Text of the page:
modern style chair ottoman patio door
David A. Land

Morrison designed small, 7-foot-high alcoves off the 10-foot-tall living room to create homey hideaways—a feature typical in midcentury architecture. Brandi painted beams in Sherwin-Williams Urbane Bronze to add to the snug feel.

BRANDI ADOFF

The bones of the house are amazing, so any updates we made were to highlight what was already there.

— BRANDI ADOFF
modern wood cabinets open shelving
David A. Land

The couple were careful to preserve built-in bookshelves that the architect designed and built himself. If you want shelving that looks like this, Brandi says Elfa's Décor system strikes a similar note.

bedroom bright blue bedspread
David A. Land

An antique rug found at a flea market hangs as art in the guest bedroom. It kicked off the blocky design of quilts Brandi makes from thrifted vintage fabric. Also thrifted is a wall sconce topped with a shade Brandi wrapped in leftover upholstery fabric.

modern bathroom geometric tile wooden cabinets
David A. Land

In the guest bath, Brandi opted for finishes that felt era- and location-appropriate, including Woods wallpaper, first designed in 1959 by Cole & Son. It's "a nod to the trees outside," she says. Brandi and Dave's contractor built a new vanity, with hidden hardware that makes it look as if it's a single piece of wood. "I wanted it to look like it had always been here," Brandi says. A black faucet and pendant lights give the space a modern edge.

When Brandi remodeled the guest bath, she waited on buying a mirror, finally spotting one for $40 at a church sale that was "handmade and has the guy's initials on the side," she says.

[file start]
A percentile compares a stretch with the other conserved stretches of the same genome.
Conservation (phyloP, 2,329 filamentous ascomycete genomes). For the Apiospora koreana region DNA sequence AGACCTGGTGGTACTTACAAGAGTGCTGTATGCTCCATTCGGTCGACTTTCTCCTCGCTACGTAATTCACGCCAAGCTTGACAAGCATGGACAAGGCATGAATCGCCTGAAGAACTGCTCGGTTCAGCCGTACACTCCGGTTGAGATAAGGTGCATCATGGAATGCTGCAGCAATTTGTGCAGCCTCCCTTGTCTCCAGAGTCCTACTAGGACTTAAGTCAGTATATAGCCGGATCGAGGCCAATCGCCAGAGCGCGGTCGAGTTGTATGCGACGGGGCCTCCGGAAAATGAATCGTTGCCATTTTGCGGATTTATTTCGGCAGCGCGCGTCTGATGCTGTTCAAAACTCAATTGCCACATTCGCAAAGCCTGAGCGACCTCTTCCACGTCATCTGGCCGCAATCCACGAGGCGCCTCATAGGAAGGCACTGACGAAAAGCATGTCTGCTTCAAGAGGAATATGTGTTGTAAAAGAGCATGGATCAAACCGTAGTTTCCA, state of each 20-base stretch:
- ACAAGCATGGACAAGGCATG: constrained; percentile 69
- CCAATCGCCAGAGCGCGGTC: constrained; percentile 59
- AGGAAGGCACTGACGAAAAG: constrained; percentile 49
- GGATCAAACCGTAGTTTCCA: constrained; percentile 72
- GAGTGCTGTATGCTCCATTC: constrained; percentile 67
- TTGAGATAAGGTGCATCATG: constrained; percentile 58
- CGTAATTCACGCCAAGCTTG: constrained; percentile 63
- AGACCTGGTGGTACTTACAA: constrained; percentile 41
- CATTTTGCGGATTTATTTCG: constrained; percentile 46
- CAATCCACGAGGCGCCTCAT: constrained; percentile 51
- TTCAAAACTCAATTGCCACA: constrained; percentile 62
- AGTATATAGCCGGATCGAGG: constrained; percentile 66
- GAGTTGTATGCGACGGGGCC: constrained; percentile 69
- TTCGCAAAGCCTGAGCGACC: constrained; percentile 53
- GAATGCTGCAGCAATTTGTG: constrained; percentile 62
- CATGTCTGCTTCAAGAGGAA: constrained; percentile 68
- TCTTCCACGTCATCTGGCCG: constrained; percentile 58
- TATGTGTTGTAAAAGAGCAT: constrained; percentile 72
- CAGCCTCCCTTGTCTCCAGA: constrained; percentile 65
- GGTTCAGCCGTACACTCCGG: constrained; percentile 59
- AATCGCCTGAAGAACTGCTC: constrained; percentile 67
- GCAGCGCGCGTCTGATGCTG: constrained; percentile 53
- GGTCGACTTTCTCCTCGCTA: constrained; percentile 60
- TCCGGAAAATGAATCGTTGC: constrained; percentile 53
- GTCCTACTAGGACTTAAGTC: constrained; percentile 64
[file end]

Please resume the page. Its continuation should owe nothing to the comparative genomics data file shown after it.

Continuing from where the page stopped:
sewing room open shelving desk
David A. Land

Built-ins area hallmark of midcentury homes. Morrison created this nook for his wife, who loved to sew; Brandi carries on the crafting torch, using this space for her quilting projects. She furnished the room with a vintage tulip chair and stool in keeping with the '60s aesthetic. Hankering for a similar office style? Try the search term "midcentury rosewood desk."

Updated by
Eddie Ross

Eddie Ross is a former senior editor who covered the east coast for Better Homes & Gardens. His rise to media fame in home design came after working for Martha Stewart Living as a senior decorating editor and creating the Eddie Ross brand. In his writing and editing career, Eddie worked for Women's Day, House Beautiful, Southern Living, and more. After renovating their home in Norristown, Pennsylvania, he and his partner founded Maximalist Studios, which specializes in staging home and entertainment environments for professional photography and social events.

At the beginning of his career, Eddie Ross trained as a chef and began working for the Food Network. There, he made connections with Martha Stewart and became interested in food design and catering. Eventually, his love of design led him to become passionate about event staging and the creation of luxurious interior design. After editing for several prestigious lifestyle magazines, Eddie started his own business, which involves creating upscale studio settings for cocktail parties, weddings, advertisements, cooking events, and other events. He is the founder of his own Eddie Ross brand of design, and his homes in Manhattan, Connecticut, and Pennsylvania have been featured in design and home renovation magazines.

His work has been featured in InCollect, The Laundress, and The Washington Post. Eddie appeared in Bravo's Top Design interior design show and is the author of Modern Mix, published in 2015.